STEVE CHIOTAKIS: The latest economic report out this week shows that for every employee, fewer things are being made.
Worker productivity was down three-tenths of a percent in the last quarter. But what does lower productivity really mean?
Here's Marketplace's Mitchell Hartman.
Mitchell Hartman: Remember the I Love Lucy episode where Lucy and Ethel get jobs in a candy factory?
Foreman: Now your job is to take each piece of candy and wrap it in one of these papers, and then put it back on the belt. You understand?
Lucy: Yes, sir -- yes, ma'am.
Foreman: Let 'er roll.
They're doing fine, until:
Foreman: Speed it up a little!
Candies whiz past, and Lucy and Ethel aren't so productive anymore.
That's kind of what's happened in the recession. First, companies downsized and got everyone who was left to work faster, do more. They bought new labor-saving machines. Productivity went way up.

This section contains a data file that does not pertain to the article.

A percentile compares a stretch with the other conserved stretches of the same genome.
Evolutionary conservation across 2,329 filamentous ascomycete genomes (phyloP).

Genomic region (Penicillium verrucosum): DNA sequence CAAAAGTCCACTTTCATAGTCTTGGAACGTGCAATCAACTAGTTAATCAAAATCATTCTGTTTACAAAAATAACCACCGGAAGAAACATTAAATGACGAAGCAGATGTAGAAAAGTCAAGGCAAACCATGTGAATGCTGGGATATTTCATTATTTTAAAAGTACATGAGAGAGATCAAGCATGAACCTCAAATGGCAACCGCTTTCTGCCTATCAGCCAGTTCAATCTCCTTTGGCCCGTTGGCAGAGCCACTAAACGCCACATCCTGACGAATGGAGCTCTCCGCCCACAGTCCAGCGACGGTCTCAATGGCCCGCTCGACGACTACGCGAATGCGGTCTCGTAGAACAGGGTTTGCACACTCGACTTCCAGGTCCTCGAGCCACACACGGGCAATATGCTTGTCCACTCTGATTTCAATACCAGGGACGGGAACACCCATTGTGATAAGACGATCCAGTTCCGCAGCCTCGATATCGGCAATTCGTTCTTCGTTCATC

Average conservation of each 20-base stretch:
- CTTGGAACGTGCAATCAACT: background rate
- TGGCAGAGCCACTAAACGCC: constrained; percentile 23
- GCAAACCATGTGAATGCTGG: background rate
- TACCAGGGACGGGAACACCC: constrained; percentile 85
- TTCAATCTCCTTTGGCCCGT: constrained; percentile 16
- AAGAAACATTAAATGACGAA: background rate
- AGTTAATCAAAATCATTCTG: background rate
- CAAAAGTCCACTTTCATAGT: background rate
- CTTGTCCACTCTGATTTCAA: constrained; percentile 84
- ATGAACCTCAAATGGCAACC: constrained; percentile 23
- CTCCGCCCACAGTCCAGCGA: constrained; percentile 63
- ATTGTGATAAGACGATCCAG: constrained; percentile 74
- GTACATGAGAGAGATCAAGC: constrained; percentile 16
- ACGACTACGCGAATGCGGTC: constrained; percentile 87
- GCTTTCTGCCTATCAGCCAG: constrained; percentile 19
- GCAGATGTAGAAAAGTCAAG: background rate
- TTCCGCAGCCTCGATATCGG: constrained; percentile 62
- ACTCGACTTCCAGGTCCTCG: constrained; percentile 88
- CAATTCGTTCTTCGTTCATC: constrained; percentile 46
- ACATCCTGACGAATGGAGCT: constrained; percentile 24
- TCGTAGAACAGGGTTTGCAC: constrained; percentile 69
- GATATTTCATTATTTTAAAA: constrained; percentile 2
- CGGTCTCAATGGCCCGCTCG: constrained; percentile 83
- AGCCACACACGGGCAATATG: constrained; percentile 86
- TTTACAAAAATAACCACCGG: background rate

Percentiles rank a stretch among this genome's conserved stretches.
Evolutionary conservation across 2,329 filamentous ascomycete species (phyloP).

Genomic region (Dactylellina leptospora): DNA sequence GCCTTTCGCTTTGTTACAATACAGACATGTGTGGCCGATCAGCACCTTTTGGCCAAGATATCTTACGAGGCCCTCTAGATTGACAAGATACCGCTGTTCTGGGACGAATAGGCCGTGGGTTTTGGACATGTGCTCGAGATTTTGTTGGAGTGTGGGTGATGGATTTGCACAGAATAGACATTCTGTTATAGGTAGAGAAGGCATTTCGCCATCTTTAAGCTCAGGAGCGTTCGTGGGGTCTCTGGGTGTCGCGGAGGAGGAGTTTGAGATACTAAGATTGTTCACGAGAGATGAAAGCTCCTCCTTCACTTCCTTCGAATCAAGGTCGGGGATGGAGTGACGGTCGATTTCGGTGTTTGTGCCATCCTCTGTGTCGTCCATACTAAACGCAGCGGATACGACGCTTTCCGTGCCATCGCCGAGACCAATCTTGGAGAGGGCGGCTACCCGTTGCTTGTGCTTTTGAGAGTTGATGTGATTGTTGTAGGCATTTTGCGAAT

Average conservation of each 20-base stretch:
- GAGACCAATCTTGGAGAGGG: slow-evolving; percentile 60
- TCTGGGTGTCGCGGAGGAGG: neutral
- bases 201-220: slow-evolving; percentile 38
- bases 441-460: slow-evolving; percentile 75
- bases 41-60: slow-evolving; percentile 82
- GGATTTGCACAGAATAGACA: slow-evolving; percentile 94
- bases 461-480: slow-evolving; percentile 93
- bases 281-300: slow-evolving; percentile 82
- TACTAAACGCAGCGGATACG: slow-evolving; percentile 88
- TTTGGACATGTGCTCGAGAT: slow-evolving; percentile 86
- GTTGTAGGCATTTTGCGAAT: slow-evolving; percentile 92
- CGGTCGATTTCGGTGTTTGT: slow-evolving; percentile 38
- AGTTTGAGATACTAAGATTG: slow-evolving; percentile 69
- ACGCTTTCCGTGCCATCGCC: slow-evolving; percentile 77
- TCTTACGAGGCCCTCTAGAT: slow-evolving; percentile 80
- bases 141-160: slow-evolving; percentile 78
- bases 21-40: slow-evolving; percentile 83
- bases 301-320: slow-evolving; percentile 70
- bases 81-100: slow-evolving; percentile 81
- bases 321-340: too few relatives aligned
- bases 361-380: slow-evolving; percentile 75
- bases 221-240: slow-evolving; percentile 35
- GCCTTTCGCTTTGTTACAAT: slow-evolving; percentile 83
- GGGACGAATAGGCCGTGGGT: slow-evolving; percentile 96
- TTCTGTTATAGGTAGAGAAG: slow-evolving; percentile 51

Patrick Newport: Most workers out there are pretty much occupied full-time and are working overtime in a lot of cases.
Economist Patrick Newport at IHS Global Insight says workers and machines have gotten about as efficient as they can. Productivity's now slipping back.
Newport: Companies will have to hire more employees in order to get that productivity up, to give their existing workforce a breather.
Unless they opt for lower productivity instead. That's what aerospace engineer Don Chambers sees happening at his company, a big Southern California defense contractor. Last year, he was doing 24 hours of overtime a week. Then:
Don Chambers: Management decided that we should not be paid the overtime. Productivity has dropped off, and they're not hiring anyone to pick up the slack.
And with the economy slowing down, the next step might be another round of downsizing.
I'm Mitchell Hartman for Marketplace.